# nLab transitive relation

## In higher category theory

A (binary) relation $\sim$ on a set $A$ is transitive if in every chain of $3$ pairwise related elements, the first and last elements are also related:

$\forall \left(x,y,z:A\right),\phantom{\rule{thickmathspace}{0ex}}x\sim y\phantom{\rule{thickmathspace}{0ex}}\wedge \phantom{\rule{thickmathspace}{0ex}}y\sim z\phantom{\rule{thickmathspace}{0ex}}⇒\phantom{\rule{thickmathspace}{0ex}}x\sim z$\forall (x, y, z: A),\; x \sim y \;\wedge\; y \sim z \;\Rightarrow\; x \sim z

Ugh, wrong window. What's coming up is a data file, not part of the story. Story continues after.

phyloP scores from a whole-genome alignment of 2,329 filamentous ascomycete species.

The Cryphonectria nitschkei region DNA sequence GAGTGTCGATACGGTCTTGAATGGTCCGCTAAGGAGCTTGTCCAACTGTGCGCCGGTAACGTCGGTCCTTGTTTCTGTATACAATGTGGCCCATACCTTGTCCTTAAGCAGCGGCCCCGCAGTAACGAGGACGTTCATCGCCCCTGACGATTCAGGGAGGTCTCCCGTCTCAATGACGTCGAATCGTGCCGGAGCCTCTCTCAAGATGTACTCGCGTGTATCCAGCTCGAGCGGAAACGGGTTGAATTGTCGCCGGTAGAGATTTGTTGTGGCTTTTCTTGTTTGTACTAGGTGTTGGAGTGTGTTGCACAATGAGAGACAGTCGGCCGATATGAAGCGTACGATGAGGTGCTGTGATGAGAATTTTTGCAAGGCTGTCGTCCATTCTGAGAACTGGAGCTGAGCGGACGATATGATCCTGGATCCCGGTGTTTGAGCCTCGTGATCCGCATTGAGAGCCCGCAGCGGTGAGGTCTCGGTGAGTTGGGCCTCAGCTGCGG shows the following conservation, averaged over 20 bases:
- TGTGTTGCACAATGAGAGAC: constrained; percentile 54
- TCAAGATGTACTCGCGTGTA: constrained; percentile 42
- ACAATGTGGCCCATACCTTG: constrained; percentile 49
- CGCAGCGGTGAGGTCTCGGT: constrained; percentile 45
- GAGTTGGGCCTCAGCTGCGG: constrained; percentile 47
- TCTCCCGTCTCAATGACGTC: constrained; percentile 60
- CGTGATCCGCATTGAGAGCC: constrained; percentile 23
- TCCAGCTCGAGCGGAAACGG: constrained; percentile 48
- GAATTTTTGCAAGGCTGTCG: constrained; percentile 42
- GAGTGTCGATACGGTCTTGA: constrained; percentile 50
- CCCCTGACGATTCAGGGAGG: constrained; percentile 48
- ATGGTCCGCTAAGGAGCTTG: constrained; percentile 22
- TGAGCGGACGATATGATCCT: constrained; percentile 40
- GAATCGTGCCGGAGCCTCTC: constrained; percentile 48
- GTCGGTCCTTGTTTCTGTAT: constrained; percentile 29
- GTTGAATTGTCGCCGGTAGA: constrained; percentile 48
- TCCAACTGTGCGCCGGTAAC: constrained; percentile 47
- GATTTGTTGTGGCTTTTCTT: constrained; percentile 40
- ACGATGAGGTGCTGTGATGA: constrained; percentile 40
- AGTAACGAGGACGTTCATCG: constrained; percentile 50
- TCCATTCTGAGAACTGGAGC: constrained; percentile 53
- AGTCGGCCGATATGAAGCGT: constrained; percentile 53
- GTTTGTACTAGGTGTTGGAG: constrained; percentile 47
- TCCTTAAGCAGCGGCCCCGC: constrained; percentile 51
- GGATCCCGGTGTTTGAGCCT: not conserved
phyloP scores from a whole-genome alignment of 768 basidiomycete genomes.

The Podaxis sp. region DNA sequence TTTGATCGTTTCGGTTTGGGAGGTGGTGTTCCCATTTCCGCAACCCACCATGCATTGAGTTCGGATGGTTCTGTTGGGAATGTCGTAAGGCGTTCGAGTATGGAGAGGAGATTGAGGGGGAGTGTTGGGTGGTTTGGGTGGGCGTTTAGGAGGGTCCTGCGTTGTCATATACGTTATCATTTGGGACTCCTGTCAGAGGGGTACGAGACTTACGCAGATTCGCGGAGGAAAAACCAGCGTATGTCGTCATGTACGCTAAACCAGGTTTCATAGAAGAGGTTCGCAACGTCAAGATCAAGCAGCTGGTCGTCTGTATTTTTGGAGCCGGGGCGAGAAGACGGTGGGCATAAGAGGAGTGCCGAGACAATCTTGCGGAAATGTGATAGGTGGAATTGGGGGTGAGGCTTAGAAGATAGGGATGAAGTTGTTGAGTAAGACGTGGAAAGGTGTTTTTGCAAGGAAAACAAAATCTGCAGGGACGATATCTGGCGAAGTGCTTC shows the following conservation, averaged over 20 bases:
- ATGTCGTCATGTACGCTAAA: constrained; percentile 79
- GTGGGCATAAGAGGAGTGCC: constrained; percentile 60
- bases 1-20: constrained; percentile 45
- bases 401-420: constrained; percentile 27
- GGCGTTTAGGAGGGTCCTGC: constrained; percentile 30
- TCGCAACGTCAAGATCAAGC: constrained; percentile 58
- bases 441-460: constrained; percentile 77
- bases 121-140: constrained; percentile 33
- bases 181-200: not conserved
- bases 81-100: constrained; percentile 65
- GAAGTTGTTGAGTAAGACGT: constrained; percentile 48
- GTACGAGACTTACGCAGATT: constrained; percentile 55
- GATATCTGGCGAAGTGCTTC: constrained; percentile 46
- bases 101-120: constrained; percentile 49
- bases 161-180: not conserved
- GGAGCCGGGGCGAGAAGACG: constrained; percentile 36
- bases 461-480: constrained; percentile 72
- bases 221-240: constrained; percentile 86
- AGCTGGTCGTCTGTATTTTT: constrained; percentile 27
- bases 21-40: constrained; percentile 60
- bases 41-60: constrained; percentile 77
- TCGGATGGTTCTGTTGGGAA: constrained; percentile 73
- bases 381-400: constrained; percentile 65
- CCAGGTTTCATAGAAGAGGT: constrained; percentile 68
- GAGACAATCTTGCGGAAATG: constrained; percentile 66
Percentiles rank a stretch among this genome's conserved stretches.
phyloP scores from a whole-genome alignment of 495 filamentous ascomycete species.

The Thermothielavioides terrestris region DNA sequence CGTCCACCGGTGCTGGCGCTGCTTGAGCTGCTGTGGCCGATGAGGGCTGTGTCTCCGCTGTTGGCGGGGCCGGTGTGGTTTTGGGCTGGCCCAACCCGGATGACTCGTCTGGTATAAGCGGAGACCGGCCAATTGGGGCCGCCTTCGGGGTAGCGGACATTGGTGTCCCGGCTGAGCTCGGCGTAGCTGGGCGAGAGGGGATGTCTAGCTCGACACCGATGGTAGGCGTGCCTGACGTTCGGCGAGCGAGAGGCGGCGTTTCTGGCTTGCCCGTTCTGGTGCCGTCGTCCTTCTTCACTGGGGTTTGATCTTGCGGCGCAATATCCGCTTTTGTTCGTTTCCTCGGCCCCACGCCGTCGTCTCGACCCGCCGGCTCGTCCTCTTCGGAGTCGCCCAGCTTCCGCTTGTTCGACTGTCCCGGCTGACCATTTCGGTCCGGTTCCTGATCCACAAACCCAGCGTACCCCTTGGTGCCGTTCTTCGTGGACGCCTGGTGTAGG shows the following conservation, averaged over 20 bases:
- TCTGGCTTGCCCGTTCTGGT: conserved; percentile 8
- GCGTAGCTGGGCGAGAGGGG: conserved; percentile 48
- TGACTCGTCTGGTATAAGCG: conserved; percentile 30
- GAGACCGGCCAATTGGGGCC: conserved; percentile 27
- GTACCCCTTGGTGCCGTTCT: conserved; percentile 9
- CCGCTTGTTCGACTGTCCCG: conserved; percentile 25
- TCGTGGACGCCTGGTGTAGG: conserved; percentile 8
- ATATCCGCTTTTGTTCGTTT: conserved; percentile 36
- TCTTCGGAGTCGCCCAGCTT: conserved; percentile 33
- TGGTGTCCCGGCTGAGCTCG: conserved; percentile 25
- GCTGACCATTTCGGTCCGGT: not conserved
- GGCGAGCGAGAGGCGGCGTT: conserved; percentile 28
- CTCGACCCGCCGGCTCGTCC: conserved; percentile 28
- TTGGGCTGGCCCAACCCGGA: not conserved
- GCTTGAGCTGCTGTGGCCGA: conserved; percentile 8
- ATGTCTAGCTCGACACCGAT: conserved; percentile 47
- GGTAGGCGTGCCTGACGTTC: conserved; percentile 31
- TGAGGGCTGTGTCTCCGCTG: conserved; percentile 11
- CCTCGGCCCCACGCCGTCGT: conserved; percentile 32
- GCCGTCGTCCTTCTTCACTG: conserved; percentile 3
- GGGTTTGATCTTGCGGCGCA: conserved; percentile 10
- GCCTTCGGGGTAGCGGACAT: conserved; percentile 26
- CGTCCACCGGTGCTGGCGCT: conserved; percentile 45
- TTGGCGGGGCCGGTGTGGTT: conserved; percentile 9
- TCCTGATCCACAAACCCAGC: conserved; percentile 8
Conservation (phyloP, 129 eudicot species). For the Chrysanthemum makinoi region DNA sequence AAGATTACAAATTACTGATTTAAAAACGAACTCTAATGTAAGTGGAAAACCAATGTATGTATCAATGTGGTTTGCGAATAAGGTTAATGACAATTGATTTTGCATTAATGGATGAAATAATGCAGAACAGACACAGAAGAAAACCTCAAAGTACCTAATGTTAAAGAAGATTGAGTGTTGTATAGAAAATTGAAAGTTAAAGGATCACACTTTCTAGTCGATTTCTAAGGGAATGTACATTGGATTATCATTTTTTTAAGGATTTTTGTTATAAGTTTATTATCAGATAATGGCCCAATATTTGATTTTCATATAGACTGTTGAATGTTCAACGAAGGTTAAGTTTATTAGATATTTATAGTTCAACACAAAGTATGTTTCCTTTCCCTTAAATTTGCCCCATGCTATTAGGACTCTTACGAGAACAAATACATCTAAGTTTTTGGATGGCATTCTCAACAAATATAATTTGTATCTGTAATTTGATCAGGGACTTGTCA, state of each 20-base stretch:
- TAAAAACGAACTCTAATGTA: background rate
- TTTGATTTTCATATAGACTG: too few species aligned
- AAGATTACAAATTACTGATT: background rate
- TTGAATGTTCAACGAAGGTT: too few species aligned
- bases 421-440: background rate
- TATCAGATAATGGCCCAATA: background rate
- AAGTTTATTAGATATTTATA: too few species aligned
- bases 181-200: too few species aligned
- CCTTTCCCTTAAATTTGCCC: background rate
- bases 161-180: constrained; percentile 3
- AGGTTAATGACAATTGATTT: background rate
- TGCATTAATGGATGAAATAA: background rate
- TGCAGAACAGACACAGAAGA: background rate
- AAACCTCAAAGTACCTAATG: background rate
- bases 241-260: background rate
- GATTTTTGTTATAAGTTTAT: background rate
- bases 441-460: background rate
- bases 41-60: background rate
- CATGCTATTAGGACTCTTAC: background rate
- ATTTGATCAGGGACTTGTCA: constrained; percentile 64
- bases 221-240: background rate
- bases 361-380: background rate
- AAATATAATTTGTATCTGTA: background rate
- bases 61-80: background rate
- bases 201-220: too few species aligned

which generalises from $3$ to any finite, positive number of elements.

In the language of the $2$-poset Rel of sets and relations, a relation $R:A\to A$ is transitive if it contains its composite with itself:

${R}^{2}\subseteq R$R^2 \subseteq R

from which it follows that ${R}^{n}\subseteq R$ for any positive natural number $n$. To include the case where $n=0$, we must explicitly state that the relation is reflexive.

Transitive relations are often understood as orders.